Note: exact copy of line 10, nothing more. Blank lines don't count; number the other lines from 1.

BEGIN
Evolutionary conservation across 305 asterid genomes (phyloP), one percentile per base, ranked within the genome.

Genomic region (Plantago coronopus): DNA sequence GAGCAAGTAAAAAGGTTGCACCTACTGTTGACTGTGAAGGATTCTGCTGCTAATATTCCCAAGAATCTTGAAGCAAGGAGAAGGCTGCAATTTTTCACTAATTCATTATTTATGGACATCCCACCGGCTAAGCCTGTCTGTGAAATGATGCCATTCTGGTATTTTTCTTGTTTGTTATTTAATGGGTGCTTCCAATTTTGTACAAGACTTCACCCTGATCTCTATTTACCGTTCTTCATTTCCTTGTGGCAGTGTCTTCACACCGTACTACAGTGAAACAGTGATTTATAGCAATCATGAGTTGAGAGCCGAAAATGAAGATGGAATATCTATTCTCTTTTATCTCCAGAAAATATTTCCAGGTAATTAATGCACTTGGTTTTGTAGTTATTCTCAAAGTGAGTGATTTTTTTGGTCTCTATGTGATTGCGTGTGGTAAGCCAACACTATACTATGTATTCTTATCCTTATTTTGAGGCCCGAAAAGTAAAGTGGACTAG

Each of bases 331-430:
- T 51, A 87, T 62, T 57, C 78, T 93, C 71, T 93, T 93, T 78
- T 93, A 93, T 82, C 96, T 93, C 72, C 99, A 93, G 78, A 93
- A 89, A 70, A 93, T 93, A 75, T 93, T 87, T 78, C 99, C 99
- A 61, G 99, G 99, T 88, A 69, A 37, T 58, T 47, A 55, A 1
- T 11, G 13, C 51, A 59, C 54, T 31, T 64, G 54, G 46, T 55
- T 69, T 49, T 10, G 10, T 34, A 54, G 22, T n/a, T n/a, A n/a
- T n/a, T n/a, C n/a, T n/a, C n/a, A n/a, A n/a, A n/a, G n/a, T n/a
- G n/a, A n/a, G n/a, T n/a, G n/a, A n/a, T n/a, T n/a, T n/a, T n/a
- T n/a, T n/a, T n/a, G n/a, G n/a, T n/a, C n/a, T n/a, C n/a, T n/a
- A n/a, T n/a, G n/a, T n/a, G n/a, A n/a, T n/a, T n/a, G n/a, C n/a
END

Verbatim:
- T n/a, T n/a, C n/a, T n/a, C n/a, A n/a, A n/a, A n/a, G n/a, T n/a